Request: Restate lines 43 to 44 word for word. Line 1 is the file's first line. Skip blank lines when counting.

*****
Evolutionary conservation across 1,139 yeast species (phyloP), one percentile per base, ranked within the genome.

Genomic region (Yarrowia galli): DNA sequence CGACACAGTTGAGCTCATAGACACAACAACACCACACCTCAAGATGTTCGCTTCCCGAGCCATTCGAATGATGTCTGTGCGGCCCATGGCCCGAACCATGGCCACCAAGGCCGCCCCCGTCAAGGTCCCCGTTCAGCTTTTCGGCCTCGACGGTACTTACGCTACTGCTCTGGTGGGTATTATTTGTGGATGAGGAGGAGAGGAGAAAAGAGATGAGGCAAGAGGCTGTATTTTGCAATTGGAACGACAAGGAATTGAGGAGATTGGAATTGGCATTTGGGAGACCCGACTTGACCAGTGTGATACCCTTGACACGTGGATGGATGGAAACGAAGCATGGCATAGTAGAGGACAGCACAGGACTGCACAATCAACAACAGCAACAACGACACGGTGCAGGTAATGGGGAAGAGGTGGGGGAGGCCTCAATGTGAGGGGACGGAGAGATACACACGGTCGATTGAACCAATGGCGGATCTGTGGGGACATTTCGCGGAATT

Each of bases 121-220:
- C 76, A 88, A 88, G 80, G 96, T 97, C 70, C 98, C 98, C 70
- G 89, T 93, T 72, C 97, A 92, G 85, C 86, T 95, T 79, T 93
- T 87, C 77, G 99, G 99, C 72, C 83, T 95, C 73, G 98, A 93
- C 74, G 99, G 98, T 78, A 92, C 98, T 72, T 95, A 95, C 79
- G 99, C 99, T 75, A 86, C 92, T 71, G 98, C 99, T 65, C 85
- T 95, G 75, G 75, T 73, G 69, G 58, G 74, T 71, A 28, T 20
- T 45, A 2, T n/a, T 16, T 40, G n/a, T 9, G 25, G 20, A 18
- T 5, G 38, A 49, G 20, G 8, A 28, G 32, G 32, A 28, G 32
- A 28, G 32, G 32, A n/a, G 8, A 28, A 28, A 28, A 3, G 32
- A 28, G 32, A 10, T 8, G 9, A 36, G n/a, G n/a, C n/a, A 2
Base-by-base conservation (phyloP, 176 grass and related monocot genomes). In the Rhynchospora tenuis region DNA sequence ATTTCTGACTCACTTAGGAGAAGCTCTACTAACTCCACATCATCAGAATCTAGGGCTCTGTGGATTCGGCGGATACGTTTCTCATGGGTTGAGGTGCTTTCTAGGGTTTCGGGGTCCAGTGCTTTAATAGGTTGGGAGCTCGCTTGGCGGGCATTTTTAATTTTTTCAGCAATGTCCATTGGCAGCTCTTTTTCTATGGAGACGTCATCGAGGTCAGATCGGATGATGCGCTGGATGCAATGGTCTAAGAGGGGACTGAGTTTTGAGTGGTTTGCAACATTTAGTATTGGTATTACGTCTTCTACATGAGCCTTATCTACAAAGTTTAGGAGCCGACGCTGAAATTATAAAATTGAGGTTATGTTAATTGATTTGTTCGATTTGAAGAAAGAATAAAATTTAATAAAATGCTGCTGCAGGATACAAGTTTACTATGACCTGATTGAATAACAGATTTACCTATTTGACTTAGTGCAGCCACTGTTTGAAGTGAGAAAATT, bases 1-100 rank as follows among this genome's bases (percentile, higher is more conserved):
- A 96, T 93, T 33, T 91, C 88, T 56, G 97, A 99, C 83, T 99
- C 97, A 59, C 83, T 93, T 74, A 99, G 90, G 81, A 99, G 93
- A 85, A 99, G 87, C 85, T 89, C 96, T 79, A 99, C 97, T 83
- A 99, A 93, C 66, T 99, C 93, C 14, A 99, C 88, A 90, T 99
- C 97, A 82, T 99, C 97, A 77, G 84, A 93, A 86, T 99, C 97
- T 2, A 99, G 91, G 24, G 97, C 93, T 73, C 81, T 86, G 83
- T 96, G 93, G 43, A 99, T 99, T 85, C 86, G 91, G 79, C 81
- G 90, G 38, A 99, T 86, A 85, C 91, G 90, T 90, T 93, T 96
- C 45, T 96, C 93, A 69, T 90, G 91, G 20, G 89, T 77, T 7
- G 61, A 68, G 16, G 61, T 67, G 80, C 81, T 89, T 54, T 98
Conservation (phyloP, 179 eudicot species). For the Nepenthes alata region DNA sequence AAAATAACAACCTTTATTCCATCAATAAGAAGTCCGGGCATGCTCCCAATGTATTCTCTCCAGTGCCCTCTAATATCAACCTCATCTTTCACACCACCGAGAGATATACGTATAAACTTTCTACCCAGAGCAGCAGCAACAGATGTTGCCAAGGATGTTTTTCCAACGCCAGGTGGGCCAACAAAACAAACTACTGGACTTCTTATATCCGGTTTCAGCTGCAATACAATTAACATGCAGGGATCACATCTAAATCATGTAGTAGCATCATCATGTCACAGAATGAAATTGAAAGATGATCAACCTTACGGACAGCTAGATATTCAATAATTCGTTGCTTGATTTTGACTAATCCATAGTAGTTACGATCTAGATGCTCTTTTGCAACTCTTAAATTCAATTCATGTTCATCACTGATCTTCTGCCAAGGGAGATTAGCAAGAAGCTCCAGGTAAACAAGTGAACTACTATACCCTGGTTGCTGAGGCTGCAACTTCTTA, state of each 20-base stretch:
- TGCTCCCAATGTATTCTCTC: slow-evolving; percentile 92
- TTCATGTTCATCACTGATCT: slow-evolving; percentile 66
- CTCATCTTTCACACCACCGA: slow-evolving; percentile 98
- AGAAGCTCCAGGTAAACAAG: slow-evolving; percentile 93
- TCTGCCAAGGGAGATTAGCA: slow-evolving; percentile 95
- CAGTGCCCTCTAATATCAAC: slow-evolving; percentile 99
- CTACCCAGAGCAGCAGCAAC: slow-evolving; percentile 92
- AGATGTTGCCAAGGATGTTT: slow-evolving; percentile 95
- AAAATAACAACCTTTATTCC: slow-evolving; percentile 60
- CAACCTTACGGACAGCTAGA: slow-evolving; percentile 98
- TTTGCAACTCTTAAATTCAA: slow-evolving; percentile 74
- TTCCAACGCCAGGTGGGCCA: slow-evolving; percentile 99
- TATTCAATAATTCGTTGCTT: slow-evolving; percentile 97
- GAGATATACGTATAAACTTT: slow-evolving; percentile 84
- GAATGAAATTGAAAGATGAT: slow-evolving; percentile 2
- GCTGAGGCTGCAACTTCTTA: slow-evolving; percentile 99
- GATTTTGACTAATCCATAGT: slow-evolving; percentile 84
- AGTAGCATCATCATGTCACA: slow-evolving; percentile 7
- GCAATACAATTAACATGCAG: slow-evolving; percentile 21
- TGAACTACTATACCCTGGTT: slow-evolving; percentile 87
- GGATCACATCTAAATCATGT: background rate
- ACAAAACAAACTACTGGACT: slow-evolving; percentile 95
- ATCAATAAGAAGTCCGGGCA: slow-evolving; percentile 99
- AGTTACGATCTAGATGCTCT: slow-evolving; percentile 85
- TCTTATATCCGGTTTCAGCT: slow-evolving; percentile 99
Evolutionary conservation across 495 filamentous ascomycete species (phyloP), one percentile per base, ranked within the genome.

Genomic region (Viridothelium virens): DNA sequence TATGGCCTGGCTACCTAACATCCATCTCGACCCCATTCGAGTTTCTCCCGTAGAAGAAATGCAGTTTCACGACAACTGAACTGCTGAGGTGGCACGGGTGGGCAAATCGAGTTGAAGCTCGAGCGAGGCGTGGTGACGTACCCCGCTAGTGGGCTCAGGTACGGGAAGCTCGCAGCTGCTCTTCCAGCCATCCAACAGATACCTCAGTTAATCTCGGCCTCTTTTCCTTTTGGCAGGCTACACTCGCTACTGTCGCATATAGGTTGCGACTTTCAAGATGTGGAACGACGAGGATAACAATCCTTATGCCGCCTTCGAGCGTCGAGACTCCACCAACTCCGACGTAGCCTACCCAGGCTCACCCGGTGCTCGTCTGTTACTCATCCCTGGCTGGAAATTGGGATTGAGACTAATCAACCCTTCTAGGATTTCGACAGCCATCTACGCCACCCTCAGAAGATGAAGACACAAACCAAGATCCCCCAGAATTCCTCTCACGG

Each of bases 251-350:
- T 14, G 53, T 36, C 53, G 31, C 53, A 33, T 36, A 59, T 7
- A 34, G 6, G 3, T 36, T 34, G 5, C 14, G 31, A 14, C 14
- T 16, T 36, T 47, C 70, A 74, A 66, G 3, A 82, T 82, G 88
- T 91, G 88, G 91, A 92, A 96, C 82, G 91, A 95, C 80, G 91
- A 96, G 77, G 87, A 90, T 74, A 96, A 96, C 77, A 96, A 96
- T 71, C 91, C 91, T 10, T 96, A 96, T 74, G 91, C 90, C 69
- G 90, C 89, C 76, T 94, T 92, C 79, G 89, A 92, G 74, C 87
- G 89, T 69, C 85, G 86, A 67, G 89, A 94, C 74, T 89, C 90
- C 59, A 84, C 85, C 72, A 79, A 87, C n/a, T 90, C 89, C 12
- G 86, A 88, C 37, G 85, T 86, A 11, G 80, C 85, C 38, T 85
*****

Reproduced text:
- AGTAGCATCATCATGTCACA: slow-evolving; percentile 7
- GCAATACAATTAACATGCAG: slow-evolving; percentile 21